Wednesday, November 08, 2006

Lessons from Tuesday's Elections?

Submitted by Paul Ellis

If there's a pattern in the results from yesterday's elections that bears an omen for next November's Roads & Transit vote, it's hard to discern:

  • Tacoma's Proposition 1, a property tax levy that would have raised $8 million a year for six years to fund street improvements needed for 6,600 of the city’s 8,800 blocks, failed by a large margin; city leaders failed to overcome a widespread public belief that city government should fix the streets with the money it already has--like the $4 million in gas tax money Tacoma gets each year from Washington State;
  • Seattle's Proposition 1, a nine-year property tax levy lid lift adding $365 million for street repairs and a host of other transportation infrastructure needs, also failed yesterday but by a narrower margin; almost one-fourth of the new dollars from Seattle's measure were to be directed to safety and pedestrian programs, street signs and signals, with millions more earmarked for tree planting, corridor improvements and bike trails;
  • Meanwhile, King County voters narrowly passed Proposition 2--"Transit Now"--which will raise sales taxes by one tenth of a percent and give Metro $50 million next year to buy buses and increase service, transforming five heavily used routes into "bus rapid transit," boosting service on 30 other routes (mostly in the suburbs), extending or adding routes in growing areas, and increasing vanpooling and service for disabled persons.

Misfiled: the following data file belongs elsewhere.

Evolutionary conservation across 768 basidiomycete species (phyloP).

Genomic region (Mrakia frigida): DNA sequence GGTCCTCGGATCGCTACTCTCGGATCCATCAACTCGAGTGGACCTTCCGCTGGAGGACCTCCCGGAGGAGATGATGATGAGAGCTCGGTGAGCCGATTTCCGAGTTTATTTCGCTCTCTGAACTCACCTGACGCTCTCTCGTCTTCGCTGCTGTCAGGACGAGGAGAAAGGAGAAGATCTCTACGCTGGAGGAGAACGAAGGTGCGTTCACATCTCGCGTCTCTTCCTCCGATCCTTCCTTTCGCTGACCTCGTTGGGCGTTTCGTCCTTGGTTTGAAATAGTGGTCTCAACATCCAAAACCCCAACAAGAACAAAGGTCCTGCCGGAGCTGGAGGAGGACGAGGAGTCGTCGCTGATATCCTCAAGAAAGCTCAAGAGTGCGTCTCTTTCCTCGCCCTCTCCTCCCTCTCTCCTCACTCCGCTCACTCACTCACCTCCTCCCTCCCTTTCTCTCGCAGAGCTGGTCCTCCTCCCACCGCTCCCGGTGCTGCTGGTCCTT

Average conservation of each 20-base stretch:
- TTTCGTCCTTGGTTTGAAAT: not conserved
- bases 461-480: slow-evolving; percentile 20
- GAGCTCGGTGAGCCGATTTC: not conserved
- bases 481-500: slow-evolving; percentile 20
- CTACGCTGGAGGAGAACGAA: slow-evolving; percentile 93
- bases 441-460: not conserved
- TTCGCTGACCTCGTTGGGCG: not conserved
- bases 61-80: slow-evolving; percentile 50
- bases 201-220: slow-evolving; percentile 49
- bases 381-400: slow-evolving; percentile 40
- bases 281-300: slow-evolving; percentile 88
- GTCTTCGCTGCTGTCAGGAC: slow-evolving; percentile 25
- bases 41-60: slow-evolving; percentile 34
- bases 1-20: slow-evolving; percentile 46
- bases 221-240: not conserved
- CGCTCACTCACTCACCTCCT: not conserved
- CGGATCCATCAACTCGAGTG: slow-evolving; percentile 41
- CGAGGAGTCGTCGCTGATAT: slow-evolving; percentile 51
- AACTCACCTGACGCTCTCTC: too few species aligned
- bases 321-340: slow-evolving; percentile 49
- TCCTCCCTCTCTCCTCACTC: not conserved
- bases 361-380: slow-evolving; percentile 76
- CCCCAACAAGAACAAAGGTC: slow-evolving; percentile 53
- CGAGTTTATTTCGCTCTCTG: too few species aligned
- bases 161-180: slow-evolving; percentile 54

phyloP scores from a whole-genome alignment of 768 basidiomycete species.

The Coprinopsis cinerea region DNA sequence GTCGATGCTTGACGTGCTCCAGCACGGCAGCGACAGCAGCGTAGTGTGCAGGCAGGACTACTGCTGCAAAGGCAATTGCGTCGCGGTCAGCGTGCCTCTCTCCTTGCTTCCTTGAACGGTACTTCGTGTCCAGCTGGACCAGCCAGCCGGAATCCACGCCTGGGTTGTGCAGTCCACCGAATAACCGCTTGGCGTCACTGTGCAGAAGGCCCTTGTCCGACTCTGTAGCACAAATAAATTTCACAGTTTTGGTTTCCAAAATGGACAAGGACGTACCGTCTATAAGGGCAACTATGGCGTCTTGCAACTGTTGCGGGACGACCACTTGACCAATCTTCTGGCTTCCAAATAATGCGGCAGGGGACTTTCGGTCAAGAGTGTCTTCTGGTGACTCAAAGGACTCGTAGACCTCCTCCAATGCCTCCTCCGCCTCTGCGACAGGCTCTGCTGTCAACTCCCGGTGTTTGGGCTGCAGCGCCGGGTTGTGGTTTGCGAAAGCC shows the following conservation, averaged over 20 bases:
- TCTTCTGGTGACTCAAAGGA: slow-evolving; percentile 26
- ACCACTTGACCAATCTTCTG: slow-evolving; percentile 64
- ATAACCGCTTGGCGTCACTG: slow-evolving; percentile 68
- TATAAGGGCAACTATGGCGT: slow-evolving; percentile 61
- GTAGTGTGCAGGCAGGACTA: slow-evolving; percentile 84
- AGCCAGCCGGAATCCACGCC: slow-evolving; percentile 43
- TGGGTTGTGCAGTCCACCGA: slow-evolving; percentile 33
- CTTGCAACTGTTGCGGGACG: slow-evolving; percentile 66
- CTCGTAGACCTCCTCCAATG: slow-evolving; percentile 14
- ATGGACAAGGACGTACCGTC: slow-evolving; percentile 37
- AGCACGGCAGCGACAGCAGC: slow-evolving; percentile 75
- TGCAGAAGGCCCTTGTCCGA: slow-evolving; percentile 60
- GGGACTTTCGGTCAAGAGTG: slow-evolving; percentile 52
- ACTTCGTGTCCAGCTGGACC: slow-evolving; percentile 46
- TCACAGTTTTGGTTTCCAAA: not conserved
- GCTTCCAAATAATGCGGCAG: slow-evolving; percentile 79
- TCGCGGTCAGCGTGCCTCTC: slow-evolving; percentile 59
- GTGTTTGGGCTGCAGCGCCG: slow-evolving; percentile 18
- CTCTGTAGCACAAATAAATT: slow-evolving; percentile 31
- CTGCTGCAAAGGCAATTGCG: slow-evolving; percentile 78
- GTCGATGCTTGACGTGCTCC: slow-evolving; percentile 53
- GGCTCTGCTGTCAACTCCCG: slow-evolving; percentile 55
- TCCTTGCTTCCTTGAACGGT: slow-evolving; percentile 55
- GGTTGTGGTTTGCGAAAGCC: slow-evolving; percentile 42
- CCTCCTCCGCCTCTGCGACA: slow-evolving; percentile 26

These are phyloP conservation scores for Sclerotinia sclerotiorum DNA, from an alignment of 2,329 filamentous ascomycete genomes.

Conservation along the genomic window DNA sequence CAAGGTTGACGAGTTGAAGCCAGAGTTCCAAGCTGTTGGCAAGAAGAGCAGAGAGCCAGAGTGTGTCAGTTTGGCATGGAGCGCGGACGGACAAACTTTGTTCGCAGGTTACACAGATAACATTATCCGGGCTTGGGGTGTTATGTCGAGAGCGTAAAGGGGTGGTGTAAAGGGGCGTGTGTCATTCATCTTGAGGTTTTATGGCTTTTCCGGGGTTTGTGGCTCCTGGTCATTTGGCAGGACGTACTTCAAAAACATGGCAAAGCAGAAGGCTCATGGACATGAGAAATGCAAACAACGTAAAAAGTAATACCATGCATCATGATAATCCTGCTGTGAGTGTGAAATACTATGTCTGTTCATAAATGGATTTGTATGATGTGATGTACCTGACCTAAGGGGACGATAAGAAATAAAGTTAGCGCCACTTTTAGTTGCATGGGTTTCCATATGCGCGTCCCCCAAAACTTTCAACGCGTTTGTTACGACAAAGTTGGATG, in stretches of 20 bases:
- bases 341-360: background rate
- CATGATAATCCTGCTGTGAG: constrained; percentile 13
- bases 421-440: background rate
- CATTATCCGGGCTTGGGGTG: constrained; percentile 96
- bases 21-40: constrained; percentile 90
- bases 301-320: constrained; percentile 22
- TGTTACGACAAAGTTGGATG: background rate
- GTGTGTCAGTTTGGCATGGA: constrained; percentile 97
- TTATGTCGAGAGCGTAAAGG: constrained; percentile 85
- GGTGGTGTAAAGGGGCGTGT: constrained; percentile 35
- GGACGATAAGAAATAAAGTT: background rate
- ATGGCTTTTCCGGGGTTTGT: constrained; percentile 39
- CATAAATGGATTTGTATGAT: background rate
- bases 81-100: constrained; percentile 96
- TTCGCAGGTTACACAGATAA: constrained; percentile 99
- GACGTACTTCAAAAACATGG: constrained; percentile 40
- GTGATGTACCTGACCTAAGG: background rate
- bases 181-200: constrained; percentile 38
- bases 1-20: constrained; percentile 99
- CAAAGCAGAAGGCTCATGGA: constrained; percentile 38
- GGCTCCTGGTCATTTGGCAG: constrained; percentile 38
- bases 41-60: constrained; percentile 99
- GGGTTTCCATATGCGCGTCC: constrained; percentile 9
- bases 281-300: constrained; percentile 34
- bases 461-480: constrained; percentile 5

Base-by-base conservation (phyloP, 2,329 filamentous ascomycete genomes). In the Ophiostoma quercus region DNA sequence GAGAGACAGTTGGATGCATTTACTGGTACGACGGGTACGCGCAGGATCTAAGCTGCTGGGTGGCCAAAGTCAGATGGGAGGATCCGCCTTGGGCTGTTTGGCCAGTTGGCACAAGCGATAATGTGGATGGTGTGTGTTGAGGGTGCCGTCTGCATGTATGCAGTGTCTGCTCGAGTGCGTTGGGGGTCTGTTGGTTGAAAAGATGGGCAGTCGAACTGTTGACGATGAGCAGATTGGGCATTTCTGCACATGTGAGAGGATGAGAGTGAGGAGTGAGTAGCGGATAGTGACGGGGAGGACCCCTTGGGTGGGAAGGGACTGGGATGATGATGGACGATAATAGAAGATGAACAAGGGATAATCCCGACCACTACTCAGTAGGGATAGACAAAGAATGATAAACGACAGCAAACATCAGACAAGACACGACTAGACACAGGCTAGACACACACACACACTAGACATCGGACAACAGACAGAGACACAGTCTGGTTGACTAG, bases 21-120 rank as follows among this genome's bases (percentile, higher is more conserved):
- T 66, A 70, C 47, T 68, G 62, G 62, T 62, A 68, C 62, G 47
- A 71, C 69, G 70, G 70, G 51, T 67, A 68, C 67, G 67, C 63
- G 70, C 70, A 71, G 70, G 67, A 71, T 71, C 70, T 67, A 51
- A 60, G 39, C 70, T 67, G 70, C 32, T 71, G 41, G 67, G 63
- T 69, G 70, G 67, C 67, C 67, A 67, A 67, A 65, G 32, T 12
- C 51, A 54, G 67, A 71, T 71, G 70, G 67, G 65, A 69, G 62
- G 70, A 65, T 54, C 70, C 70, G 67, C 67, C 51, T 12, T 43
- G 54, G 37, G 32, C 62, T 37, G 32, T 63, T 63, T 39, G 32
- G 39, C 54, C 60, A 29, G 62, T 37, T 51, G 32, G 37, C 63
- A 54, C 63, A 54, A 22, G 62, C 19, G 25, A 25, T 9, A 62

Nationwide, more than $40 billion was approved by voters in a number of proposals on Tuesday.

Paul Ellis is lead staff for RAMP; an employee of the Tacoma-Pierce County Chamber, Ellis led the Pierce County Transportation Advisory Committee (PCTAC), the community’s largest transportation planning effort.

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